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May 16, 2016

Older Canberrans waited a combined 120 years in hospital before being admitted into nursing homes, ACT Government data from the past decade has revealed.

As the ACT's older population is tipped to triple in the next 40 years, a report into the health and wellbeing of older people in the ACT revealed those waiting for a place in residential aged care facilities were stuck in Canberra hospitals for 43,989 days in the decade to 2012-2013.

Council on the Ageing ACT executive director Jenny Mobbs said undersupply and expense were an issue in Canberra's aged care sector.


The ACT's older population is tipped to triple in the next 40 years.

"Residential aged care in Canberra is a challenging situation. It comes at a cost," Ms Mobbs said.

According to the report, 1741 people were housed in residential aged care in the ACT in 2011.

By comparison, there were 1362 admissions to Canberra hospitals of people needing an aged care place.

Each admission had an average stay of 32.3 days, far longer than the average length of stay for other reasons like mood-affective disorders (18.6 days) and sepsis (10.4 days).

Heart-breakingly, older Canberrans who needed in-home care but had no other household member to rely on, accounted for 15,900 bed-days in the past decade, on average for 10.9 days each admission.

Ms Mobbs said the need to provide people with support in their own homes was clear.

"We need to keep people out in the community if we can, for as long as we can so that we're not blocking up those beds. People would choose that, they'll tell you they'd rather stay in their own home if they've got all of the support that they need and that's what the government is aiming for as well," she said.

Compared with their national counterparts, Canberrans were less likely to need assistance in their daily lives, with only 16.2 per cent of those aged over 65 citing the need for extra help day-to-day.

While more than three-quarters of older Canberrans reported themselves to be in excellent health, assistant health minister Meegan Fitzharris said helping Canberrans maintain their independence was a priority.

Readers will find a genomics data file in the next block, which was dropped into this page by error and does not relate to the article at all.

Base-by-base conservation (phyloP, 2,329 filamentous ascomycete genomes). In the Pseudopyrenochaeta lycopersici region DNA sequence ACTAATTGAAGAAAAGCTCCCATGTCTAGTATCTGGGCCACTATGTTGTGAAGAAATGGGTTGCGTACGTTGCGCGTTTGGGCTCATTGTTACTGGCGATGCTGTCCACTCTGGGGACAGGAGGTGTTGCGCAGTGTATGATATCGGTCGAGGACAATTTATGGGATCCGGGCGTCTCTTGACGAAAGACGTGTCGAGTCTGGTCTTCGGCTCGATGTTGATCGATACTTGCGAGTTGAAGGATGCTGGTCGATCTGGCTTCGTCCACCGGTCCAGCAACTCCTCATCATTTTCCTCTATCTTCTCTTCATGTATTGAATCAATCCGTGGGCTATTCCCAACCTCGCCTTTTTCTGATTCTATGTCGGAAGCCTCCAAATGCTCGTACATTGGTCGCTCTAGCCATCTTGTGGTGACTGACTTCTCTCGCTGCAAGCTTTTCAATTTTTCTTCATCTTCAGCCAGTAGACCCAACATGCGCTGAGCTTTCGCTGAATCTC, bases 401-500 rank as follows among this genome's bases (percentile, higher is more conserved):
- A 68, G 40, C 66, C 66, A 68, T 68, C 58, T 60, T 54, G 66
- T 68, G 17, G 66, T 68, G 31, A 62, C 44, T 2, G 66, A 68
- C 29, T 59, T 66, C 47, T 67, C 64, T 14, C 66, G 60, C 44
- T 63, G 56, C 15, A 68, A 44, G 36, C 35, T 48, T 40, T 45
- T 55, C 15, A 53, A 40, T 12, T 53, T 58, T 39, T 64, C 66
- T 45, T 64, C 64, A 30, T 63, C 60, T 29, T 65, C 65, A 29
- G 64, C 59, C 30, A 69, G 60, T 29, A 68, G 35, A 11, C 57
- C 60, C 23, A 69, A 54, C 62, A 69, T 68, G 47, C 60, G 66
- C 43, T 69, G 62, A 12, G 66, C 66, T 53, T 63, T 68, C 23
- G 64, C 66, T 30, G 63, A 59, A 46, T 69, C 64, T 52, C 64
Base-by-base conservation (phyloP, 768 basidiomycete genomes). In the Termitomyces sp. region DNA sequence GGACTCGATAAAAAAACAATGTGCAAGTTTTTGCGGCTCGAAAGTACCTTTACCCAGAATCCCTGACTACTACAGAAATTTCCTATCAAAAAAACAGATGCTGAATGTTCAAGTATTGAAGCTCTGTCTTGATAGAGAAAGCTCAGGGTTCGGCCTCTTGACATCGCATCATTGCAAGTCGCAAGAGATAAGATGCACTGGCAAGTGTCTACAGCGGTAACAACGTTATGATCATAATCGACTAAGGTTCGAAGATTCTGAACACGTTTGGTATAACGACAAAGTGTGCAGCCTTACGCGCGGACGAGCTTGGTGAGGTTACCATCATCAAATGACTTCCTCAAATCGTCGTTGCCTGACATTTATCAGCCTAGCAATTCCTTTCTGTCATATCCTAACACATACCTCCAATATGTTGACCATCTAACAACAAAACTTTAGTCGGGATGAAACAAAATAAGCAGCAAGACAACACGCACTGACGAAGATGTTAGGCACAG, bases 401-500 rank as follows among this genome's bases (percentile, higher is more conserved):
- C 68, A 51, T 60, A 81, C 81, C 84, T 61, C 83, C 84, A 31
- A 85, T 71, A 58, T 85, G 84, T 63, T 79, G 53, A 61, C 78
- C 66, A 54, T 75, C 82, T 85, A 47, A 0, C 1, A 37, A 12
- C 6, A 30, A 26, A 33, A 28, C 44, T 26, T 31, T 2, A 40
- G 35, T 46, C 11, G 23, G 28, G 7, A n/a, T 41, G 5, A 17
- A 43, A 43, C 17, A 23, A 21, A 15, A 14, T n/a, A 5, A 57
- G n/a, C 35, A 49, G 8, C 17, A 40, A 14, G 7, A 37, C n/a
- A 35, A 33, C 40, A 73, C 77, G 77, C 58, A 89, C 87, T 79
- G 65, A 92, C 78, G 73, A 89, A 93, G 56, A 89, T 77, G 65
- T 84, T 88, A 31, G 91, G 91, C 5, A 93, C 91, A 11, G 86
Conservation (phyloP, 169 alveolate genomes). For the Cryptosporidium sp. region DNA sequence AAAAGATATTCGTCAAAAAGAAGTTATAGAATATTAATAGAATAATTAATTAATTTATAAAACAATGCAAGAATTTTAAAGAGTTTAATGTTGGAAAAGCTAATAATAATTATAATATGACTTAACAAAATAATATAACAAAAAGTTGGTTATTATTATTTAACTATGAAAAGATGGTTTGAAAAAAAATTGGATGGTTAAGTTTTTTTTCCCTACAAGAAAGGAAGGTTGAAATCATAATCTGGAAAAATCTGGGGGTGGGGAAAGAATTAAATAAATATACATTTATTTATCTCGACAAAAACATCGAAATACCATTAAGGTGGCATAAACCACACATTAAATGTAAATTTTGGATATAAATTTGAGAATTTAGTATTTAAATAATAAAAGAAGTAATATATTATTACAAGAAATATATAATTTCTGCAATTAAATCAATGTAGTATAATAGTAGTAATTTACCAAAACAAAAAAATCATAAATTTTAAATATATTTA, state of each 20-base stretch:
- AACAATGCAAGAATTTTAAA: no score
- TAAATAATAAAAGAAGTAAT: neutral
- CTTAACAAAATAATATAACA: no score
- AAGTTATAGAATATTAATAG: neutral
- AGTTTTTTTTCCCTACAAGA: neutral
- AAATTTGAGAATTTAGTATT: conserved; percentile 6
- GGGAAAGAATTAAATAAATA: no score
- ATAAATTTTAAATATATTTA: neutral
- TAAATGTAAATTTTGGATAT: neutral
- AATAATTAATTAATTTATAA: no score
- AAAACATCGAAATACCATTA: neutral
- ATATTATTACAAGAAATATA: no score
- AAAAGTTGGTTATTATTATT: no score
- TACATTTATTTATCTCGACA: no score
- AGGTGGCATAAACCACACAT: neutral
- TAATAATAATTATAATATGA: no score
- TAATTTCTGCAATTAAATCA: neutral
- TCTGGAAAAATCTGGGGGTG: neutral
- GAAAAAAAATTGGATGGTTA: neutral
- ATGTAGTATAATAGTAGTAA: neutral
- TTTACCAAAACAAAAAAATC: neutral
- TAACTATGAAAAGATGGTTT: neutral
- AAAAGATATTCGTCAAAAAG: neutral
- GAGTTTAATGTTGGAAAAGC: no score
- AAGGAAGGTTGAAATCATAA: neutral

Improving infrastructure in suburbs with ageing populations and educating older residents and health care staff on how to prevent falls were some of the ways the ACT Government was supporting "active ageing", she said.

Their renewed focus on the health and wellbeing of older residents comes as the number of over-65s is expected to almost triple by 2053. The number of people aged over 85 years is predicted to quadruple.

Already the proportion of older people presenting to the ACT's emergency departments has increased from 14.2 per cent to 17.5 per cent in the past decade.

The age-specific hospitalisation rate for older ACT residents also rose, from 731.7 to 900.1 admissions per 1000.

Poor access to GP bulk-billing has previously been blamed for an increasing number of presentations to Canberra emergency departments, which are already struggling to care for a growing population.

While 90 per cent of older Australians as a whole were bulk-billed by their GPs in the past 12 months, only two-thirds of Canberrans aged over 65 had accessed a Medicare-funded doctor visit.

While no resident aged 65 years or older reported not being able to afford a visit to the doctor, almost all had visited a general practitioner in the past 12 months. The older the patient, the more visits they made to a GP, data showed.

But while the proportion of bulk-billed GP visits was substantially higher for older persons in the ACT than for ACT residents overall, the report showed both rates were well below the national average.

Medicare Australia data showed that in the 2013-14 financial year, older Canberrans on average visited the GP without a referral 8.9 times. The national average was 13.3.

However the ACT's high rates of private hospital care and the relative good health of the older population could be a reason why fewer people aged over 65 were bulk-billed in Canberra than in other parts of Australia, the report said.

Ms Mobbs said one of the report's most surprising findings was how older people rated their stays in hospital.

"I know the hospital gets a bad rap at times but there were some positive statements from people saying that their stay was either excellent, very good or good. For overnight stays, 94 per cent of people rated the care they received as excellent, very good or good. That's pretty good for our hospital system," she said.

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